Review: Raven at Alphabetti Theatre

Review: Raven at Alphabetti Theatre

Raven by Danielle Slade

Alphabetti Theatre, Newcastle upon Tyne

19th August 2023

It was a delight to be back at Alphabetti Theatre this evening after a brief hiatus. The venue is so welcoming with its gorgeous foyer come bar area which offers a warm space to everyone in Newcastle including a craft area for children and free darts, a pool table and a fully stocked bar offering alcoholic and soft beverages, snacks, and delicious toasties. The staff are a delight and there’s free WiFi too for those who simply can’t leave their devices behind. 

Raven is a musical production primarily for children and tells the tale of Raven Varmint who is lost in the world. She does not know where she comes from, who she is, or why she is the way she is. On the eve of her 10th birthday, she breaks free from the shackles of her mother and along with her friend, Artimould (a somewhat forgetful gargoyle) embarks on a quest of enlightenment and discovery of her past.

We discover Raven (Maya Torres) in her abode deep in the Shadows where her mother, Agnita (Ruth Mary) have been consigned due to Raven’s wild heart. Raven is a child of some emotion and prone to displays of wonton and expressive emotion, which is frowned upon by the mayor, Neat (also played by Ruth Mary.)

Raven’s companion on her journey is an absent-minded gargoyle, Artimould (Calum Howard) who accompanies her into her original home town of Honeyville where she meets the delightfully and equally emotional Sleek (Carl Wylie) who is the grandson of the incumbent Mayor. 

This is a journey of discovery, understand who you are in the world and challenging social norms, told through a wonderful story including some very clever music, inventive puppetry,and delightful acting. There is a joy which emanates from the stage from all the performers and the music is innovative, quirky, and imaginative. 

The director (Stan Hodgson) weaves a beautiful narrative which takes the viewer from a hovel in the deepest, dankest place through to a wonderful conclusion of acceptance and understanding. This is aided in no small part by the lighting design (Si Cole) whose plot starts dank and dark but glistens brightly as the story concludes. The set (Aileen Kelly) offers a sense of the forest and the pristine nature of Honeyville with some very simple but effective manoeuvres which are magical to watch.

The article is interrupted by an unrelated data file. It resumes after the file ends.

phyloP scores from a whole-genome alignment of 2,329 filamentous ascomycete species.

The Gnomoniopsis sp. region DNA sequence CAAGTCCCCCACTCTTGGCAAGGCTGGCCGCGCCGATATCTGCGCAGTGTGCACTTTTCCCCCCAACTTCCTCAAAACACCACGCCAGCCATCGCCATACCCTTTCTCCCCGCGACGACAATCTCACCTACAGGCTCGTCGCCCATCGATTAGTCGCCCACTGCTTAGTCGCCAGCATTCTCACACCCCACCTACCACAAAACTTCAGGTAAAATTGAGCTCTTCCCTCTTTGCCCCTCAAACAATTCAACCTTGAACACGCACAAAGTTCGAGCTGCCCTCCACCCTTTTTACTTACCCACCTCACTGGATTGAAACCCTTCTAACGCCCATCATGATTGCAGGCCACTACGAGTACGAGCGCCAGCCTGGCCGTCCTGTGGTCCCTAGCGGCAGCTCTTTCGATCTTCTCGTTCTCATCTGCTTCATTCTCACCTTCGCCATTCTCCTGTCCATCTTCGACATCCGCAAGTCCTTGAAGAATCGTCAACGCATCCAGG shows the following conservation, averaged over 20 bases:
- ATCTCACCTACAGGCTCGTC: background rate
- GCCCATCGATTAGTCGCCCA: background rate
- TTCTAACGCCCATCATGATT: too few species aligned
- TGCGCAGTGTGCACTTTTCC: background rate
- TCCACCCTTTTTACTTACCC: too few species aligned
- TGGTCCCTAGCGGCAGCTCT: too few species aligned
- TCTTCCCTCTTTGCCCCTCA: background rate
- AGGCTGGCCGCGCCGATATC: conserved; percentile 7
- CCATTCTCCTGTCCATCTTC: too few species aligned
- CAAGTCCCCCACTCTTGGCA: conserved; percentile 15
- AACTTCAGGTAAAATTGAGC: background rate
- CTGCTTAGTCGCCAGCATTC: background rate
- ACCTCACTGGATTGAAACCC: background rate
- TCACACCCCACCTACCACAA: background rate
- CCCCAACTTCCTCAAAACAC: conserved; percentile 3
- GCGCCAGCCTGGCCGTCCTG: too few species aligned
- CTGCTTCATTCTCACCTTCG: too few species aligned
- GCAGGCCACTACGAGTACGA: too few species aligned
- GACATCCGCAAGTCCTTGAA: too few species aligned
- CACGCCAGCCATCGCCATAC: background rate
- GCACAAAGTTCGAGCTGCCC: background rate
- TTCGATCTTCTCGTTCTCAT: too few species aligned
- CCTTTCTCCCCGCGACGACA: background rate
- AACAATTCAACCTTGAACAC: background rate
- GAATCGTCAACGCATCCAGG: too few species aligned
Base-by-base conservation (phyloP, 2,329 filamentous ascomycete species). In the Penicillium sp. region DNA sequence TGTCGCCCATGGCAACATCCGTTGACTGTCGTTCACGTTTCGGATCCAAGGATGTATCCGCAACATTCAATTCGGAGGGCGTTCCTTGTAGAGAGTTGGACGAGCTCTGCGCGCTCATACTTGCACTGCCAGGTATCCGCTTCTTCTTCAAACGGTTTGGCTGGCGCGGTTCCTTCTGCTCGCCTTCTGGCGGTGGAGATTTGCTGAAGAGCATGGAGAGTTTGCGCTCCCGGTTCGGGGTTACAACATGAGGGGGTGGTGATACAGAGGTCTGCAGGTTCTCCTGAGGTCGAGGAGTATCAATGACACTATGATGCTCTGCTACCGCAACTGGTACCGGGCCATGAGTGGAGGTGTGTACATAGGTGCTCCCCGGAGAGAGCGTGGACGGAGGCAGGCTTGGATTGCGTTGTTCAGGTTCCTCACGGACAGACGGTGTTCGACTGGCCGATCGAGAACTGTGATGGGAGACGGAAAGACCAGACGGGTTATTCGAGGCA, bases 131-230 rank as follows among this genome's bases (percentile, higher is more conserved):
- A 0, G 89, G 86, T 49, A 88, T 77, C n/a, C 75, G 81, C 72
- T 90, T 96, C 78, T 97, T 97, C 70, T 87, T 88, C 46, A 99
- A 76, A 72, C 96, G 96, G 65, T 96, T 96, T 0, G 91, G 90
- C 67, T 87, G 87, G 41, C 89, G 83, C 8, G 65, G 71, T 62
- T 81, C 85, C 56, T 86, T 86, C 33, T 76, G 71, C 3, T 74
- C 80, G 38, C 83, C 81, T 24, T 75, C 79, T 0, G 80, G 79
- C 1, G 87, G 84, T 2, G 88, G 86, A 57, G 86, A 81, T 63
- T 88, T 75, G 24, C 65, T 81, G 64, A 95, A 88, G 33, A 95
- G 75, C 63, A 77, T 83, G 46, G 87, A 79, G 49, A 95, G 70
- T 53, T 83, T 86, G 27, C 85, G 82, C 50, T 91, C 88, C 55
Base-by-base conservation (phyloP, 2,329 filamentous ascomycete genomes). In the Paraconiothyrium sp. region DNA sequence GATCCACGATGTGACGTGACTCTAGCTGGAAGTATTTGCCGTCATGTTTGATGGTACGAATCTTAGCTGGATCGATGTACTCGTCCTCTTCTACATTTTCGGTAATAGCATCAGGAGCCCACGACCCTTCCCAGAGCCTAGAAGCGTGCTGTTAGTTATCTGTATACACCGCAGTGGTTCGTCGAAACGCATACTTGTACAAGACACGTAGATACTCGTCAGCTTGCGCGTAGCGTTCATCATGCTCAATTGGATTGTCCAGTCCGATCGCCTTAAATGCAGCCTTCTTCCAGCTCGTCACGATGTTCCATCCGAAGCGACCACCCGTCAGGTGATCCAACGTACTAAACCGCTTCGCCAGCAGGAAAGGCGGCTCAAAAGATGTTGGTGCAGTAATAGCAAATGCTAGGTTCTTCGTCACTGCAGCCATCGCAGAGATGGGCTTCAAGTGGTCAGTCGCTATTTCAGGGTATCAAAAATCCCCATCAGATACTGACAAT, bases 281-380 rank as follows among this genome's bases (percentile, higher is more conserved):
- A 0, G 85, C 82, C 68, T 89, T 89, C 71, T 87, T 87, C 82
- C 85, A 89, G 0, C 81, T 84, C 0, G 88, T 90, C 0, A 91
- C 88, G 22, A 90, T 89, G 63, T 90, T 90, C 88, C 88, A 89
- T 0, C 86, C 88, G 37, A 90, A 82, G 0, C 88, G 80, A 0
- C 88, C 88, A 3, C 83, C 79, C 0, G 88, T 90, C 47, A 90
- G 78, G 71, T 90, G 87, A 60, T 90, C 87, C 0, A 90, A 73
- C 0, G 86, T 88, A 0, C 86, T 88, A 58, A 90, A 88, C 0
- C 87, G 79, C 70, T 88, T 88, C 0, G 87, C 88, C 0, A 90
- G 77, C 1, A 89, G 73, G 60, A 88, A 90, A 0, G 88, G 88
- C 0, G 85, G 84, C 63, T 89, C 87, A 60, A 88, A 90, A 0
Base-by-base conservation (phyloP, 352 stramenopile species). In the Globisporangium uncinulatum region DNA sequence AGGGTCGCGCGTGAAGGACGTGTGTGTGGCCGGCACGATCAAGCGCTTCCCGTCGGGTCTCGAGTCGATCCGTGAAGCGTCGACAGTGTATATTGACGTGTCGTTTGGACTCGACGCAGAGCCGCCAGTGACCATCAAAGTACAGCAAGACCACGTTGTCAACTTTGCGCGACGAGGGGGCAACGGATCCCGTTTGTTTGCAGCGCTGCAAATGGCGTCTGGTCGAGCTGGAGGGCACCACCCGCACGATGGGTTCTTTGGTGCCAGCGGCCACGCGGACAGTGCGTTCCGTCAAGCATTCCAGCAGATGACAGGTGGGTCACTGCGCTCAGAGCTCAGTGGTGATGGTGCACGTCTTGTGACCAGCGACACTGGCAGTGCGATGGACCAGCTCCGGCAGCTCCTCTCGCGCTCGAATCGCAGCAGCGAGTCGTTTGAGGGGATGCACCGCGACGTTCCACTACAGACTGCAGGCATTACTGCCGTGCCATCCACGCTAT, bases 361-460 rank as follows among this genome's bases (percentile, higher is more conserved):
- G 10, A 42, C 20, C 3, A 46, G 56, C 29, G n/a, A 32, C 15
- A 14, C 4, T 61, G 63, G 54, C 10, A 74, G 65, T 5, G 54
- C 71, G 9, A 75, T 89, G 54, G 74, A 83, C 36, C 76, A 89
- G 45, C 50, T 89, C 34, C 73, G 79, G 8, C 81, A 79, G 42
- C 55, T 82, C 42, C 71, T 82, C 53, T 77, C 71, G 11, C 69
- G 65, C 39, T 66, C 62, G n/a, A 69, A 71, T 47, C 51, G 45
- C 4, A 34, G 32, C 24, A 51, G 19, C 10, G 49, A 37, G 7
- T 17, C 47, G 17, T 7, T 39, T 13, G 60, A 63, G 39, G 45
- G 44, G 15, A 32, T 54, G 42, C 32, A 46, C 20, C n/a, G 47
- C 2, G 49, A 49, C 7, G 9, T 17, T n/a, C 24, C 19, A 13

I do not think that anyone will be upset with me when I say that the star of the show is Artimould the Gargoyle (voiced by Calum Howard and operated by Howard, Ruth Mary, and Carl Wylie at various points.) This character is exquisitely brought to life by the performers and much credit has to go to the puppet designer (Georgia Hill) who has created a character that I would certainly pay to see again in another story. His look and demeanour are perfect for the age group of 7–11-year-olds to convey many a story and works beautifully to tell this tale of a young girl dealing with her feelings and how to regulate them. 

There is a delightful naughtiness in this production which will appeal to the children at whom it is aimed but also to the parents. The music (Calum Howard) is accessible, interesting,and fun. Many congratulations to all the cast, crew and creatives for a wonderfully imaginative tale, a thought-provoking narrative, some laugh out loud moment and a new best friend in the gargoyle, Artimould. 

Raven plays at Alphabetti Theatre until  3rd September and is a must see for anyone aged 7-70 and beyond so don’t be a silly sausage and get your wild hearts along to this joyous celebration of discovery, bravery and understanding your true self.

Alphabetti Theatre is also celebrating its 10th glorious anniversary and has invited back some amazing talent to celebrate this wonderful milestone. See below for more details.

-Stephen Stokoe

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